The Faces of 90.5 WESA
Tue August 12, 2014
Aliquippa-Born Doctor Was An Early Opponent Of Big Tobacco
Only a few decades ago, the public’s attitude toward cigarettes was remarkably different. Cigarettes were smoked in public, they were recommended by doctors, and were even smoked by pregnant women. Awareness of the dangers of smoking, and the public change of opinion can largely be traced to one man: West Aliquippa native Jesse Steinfeld.
Steinfeld was the first surgeon general in the Nixon Administration and spoke out against cigarette smoking, bringing new attention to the risks it posed and leading to the ban of smoking in most public places. He died last week at age 87.
Stanton Glantz who studies the health effects of secondhand smoke at Stanford University, discussed the legacy of Dr. Steinfeld.
“The thing that he did in 1972, was he was the first government official, let alone surgeon general, to call for a nonsmokers bill of rights, and to say that cigarette smoke is indoor air pollution. and just as we know that pollution outdoors is bad, it stands to reason that worse pollution indoors is bad too. And to just give you an appreciation of how radical that view was, in 1972 you could still smoke in elevators. The suggestion he made, which was that we have no smoking sections, that the smokers all sit on the same side of the conference room and the workplaces allow the nonsmokers an area of their own was just viewed as radical. The tobacco companies went completely berserk, and successfully put pressure on Nixon to fire Steinfeld.”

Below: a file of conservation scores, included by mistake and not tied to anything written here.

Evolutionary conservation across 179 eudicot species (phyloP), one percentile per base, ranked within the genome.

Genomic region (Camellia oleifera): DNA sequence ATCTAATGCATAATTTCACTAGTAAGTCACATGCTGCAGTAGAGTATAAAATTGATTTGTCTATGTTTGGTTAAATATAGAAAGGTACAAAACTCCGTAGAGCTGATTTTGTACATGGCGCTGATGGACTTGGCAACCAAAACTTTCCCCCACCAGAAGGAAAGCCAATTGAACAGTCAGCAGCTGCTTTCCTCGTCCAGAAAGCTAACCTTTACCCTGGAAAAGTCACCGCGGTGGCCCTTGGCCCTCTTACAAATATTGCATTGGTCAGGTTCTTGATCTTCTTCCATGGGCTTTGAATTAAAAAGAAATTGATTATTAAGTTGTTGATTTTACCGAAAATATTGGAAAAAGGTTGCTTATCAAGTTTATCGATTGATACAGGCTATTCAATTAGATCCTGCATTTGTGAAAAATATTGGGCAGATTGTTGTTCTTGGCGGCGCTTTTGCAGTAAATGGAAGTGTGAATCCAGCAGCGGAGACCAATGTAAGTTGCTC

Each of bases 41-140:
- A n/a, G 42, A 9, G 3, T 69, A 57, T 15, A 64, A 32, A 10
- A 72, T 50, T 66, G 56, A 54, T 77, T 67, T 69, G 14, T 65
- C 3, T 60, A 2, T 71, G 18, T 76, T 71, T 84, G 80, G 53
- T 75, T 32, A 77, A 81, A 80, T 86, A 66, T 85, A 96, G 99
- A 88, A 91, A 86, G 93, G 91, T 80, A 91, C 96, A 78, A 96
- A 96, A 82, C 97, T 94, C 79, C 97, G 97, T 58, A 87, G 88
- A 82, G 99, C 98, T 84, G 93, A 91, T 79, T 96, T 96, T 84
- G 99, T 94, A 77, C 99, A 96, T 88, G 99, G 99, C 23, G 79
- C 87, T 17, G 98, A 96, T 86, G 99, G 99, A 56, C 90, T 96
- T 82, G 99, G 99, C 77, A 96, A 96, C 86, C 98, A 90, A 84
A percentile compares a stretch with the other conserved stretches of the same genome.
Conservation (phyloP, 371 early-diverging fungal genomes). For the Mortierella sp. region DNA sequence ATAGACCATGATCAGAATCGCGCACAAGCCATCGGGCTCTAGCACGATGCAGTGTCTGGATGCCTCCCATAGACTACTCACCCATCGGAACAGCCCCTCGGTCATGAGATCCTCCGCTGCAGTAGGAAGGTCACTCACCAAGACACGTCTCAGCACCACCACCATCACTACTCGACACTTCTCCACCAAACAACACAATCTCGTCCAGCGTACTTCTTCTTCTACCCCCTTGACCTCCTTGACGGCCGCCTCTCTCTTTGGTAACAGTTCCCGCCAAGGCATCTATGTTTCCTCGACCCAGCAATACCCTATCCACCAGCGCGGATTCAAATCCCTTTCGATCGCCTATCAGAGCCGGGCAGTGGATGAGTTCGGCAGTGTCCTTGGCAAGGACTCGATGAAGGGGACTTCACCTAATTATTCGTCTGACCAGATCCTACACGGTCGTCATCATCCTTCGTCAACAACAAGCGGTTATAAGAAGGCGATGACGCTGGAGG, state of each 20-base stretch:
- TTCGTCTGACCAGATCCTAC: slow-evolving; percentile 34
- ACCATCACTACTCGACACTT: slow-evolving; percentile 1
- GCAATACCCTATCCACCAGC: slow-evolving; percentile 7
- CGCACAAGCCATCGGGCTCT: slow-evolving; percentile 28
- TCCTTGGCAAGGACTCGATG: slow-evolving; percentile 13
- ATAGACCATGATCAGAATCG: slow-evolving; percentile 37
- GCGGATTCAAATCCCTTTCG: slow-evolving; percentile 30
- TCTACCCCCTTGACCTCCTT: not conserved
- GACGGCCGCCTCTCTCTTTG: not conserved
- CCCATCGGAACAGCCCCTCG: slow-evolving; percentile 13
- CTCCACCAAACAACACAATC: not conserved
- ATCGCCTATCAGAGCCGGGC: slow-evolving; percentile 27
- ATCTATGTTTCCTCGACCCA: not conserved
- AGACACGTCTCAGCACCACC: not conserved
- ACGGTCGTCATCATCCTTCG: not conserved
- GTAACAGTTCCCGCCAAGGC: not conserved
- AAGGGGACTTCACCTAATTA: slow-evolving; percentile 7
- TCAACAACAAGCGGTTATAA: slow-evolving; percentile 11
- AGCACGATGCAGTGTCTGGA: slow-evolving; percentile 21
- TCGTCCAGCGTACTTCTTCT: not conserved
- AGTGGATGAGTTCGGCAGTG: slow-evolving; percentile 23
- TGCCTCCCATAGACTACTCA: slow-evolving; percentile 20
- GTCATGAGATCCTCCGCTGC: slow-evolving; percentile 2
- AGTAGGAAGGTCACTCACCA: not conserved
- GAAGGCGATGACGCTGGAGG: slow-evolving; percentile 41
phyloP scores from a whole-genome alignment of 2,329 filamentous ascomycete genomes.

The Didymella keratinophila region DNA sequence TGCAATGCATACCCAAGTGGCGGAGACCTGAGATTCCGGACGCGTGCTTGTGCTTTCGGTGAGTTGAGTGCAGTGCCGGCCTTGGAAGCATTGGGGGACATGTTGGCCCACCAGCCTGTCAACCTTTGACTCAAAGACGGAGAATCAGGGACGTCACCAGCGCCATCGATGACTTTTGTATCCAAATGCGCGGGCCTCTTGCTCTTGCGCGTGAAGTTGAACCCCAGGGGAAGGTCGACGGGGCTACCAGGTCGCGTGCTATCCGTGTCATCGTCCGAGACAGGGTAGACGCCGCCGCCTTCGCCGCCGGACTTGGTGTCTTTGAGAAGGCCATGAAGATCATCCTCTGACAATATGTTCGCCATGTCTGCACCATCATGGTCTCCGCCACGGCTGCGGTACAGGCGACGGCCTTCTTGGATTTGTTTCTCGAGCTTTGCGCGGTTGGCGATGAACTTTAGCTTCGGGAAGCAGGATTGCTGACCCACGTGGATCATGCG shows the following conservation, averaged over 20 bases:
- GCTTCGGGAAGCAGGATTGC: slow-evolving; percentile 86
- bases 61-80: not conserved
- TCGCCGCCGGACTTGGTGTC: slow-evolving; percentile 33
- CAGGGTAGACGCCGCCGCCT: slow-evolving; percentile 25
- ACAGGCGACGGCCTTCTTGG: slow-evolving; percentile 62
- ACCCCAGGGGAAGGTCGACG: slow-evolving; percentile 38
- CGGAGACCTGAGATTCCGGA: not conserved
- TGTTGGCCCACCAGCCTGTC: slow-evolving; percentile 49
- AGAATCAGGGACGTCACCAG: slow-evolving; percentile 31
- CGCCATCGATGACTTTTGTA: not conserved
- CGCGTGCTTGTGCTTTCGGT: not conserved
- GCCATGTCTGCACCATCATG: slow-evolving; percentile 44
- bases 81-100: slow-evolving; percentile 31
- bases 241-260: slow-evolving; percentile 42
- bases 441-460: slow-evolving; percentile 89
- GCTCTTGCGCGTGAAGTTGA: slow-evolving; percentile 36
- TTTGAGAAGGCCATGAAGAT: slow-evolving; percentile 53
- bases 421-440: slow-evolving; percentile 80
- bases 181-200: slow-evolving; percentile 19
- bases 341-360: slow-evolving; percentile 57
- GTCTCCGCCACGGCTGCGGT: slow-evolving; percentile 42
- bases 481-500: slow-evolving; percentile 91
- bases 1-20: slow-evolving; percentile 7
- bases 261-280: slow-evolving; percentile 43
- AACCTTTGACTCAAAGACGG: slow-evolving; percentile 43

Glantz said that Steinfeld had fought earlier to change the labeling on cigarette packs, from “smoking could be hazardous to your health” to “smoking is hazardous to your health.” In spite of that, little has changed since Steinfeld’s time.
“The big success he had was getting the warning labels improved in the early 70s. Unfortunately we still have the same warning labels on cigarettes today, when our knowledge has gone way past what we knew even back then… the Obama Administration is still dragging its feet on imposing really stiff regulations on tobacco products.”